5. Encourage your finance team to partner with the wider business
This question cuts right to the heart of the finance function: how should you encourage your finance team to collaborate with the wider business?
For Peter, this is about getting your people to partner with other teams. “You need to make sure everything is connected,” says Peter. “Be sure to talk to people in other teams and give feedback, and get your team involved in wider work.”
Mikail agrees. “The finance team should help other teams to share their expertise,” says Mikail. “It needs to invest time with the wider company to assist in decision-making.”
Markus is a big fan of this approach too:
CFO at Contentful
“A good example is pricing,” says Markus. “Pricing experts can verbalise their advice, but can they visualise it in a spreadsheet? Finance can help them capture this expertise and apply it across the business.”
6. Make good data a priority
Core accounting, wider collaboration, strategic planning: at the bottom of each of these finance functions is a bedrock of good data.
“Everything hinges on this: if you’re working with sketchy information, it all falls apart.”
“You need to feed the sheets,” says Mikail. “Data is the most important thing. If your numbers are wrong, then your assumptions are, too.”
Peter is on the same page. “Good data lets you keep a broader perspective on the business’s finances,” says Peter. “With the right data, you can look at things like your churn rate, your utilisation, and the efficiency of your spend.”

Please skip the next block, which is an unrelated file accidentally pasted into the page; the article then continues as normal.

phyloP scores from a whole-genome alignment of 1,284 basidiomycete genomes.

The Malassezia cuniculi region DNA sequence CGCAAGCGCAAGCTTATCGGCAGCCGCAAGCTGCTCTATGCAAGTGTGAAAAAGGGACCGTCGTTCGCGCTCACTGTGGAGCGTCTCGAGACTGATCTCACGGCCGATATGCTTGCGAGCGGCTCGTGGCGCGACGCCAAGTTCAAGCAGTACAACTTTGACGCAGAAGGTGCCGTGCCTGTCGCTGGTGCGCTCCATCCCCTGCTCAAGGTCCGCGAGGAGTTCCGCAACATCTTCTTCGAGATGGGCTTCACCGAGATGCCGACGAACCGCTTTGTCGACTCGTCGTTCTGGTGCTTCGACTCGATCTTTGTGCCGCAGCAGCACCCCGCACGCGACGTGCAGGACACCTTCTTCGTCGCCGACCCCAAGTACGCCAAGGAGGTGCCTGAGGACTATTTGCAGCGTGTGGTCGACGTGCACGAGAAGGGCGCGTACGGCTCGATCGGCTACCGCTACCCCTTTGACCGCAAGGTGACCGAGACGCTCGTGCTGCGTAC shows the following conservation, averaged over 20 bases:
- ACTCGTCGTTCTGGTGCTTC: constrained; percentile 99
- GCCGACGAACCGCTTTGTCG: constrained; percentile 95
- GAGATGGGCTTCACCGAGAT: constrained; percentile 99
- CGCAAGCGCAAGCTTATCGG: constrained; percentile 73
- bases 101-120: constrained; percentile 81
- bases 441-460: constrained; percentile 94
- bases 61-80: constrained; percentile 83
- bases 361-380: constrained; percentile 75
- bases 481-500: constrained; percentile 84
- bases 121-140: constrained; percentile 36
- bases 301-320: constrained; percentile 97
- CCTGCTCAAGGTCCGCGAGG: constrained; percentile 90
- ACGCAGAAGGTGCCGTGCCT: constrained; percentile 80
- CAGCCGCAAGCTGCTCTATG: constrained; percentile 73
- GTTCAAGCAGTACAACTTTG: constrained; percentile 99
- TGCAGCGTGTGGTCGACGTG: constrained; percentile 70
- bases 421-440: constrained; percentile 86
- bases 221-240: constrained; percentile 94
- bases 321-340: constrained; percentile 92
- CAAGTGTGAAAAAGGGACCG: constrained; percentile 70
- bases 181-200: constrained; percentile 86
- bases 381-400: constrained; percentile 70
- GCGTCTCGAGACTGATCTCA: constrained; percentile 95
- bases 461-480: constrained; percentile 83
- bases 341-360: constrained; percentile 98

For Markus, this broader use of data is a key trend. “We’re moving from static information to connected information,” says Markus. “Everyone needs to learn how to do this - it makes data a lot more useful.”
Tips for smart finance team structure
If you’re looking to structure your finance team, it can be hard to know where to begin. Fortunately for you, there are always people out there willing to share their expertise.
Consider these helpful tips from Mikail, Markus, and Peter:
Focus on getting the fundamentals right first
Don’t expect perfection straight away
Consider the benefits and drawbacks of outsourcing accounting work
Find tools that let you simplify and standardise core tasks
Recognise the expert support you need - from inside and outside the team
Encourage your team to partner and collaborate with the wider business
Understand that everything rests on robust, dependable data
When you’re done, take a look at our list of upcoming events, and come and join us!
Thanks again to our generous experts Mikail Ege, Markus Harder, and Peter Jaud for sharing their insights and tips.